I feel like my doctor and care team seem to understand what my daily life with diabetes is like- I REALLY DO. I give myself such a hard time about my control and constantly need to remind myself that the numbers aren't always going to be perfect. LIFE HAPPENS. Luckily, my care team is always on my side. In fact, at my last appointment, I was explaining my current situation to my APRN. I was throwing out all these ideas of how to achieve better control. One idea in particular was to stop eating fruit at breakfast (an idea I got from gestational diabetic nutrition therapy). MY APRN quickly shot down that idea and reminded me that I'm 22 years old. Go out, have fun, eat good food, take my insulin, and test my blood sugar. LIVE LIFE AND ENJOY IT. I love this woman. Ever since visiting her, I have felt so much better. This is why I feel like my doctor and team understand what my daily life is like. There's no need to explain anything to them.

It's not my medical team that I wish could see what my daily life with diabetes is like...but there are other people in my life that I wish could see how difficult it can be. I don't appreciate being called a "bad diabetic." I take better care of my health than a lot of people out there...just ask my care team. I get upset and cry if my A1c is above 6. All they want to see is one below 7.

I think the reason people sometimes says this to me is because they see the type of food I'm eating. Let's face it... I love food and refuse to deprive myself of one of my greatest pleasures in life. This is why I have an insulin pump. I eat what I want and bolus for it. I just want to be treated like a "normal" person without diabetes. Please don't tell me I'm a "bad diabetic" when you see my heaping bowl of froyo or my cranberry vodka at the bar. I know my body and I know how to work my insulin pump/glucometer. There are a million and one thoughts that go through my head on a daily basis when it come to taking care of myself. Am I low, when was the last time I tested, we're going for a walk??...better eat a little something before we go, do I have my starbursts with me, how much insulin do I have on board, do I have enough insulin left in my pump, how many carbs are in this....the list goes on and on and on. I honestly don't need the comments.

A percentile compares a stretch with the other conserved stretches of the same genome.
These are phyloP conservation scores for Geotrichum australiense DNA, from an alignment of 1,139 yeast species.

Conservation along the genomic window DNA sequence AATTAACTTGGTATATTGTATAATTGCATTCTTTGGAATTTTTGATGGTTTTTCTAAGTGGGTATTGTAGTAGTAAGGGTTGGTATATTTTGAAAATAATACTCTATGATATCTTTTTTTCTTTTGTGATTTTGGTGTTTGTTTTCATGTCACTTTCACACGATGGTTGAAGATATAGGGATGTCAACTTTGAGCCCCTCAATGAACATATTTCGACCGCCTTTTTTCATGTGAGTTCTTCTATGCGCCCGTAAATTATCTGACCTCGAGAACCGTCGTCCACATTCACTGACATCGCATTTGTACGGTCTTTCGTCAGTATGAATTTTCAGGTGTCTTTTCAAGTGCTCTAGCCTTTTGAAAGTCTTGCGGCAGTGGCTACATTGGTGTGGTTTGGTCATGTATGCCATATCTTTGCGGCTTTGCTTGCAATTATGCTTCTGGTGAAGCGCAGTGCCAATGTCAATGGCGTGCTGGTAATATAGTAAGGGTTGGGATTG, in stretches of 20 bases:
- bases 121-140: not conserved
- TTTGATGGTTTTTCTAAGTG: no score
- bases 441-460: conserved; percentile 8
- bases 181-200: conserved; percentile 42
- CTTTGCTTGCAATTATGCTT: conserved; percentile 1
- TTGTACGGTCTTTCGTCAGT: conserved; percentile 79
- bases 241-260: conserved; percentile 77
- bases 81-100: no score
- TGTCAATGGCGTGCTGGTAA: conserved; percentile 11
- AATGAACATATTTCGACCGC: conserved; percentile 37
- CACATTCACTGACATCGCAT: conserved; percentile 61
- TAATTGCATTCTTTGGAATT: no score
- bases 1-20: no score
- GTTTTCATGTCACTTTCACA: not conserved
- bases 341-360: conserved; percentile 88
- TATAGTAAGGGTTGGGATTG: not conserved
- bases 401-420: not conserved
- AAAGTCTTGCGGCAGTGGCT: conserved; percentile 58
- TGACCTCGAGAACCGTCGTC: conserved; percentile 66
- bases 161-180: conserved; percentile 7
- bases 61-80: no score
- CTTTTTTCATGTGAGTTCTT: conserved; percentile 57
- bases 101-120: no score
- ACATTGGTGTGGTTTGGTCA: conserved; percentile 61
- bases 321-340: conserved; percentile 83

I'm so happy to get that off my chest. Thanks for reading.....and a BIG THANKS to my diabetes team for being so supportive. That includes my doctor, APRN, mom, and close friends. I love you all.

Monday, May 6, 2013

Checkup (finally)!

Last week, I finally had my endocrinologist appointment! It actually went better than I expected. My mom and I made bets on what my A1c would be before going into the appointment. I bet 7.1…so had a little more faith and bet 5.7. Turns out, my A1c was 5.7. Initially, I was pretty excited! The APRN was a bit concerned. We downloaded my meter and I was averaging numbers in the 200s….not exactly a 5.7. We think I’m not detected all my lows, which is bringing down my A1c.

Looks like I’m starting my sensor again! WAHHHHH. In 2010, I got the Dexcom sensor and LOVED it…but I lost the monitor and never got a new one. In 2011, I decided it was time to try out the Medtronic sensor considering I had the Medtronic pump. I ended up using it for a couple of weeks and hating it. To be fair, I don’t think I gave it much of a chance. I’m back on the Medtronic sensor and things are beginning to look up! The sensor really is helping me catch a bunch of lows that I probably wouldn’t have otherwise noticed. It’s scary to realize that I’ve been walking around like this….sleeping through these! The only thing I dislike about the Medtronic sensor is the needle. It’s so intimidating. It took me nearly 2 hours to work up the courage to insert it last week. Luckily, it looks scarier than it feels and I was so surprised with how little pain I felt inserting the needle.

In other news,I think I'm going to participate in the Fourth Annual Diabetes Blog Week! More posts to come! =]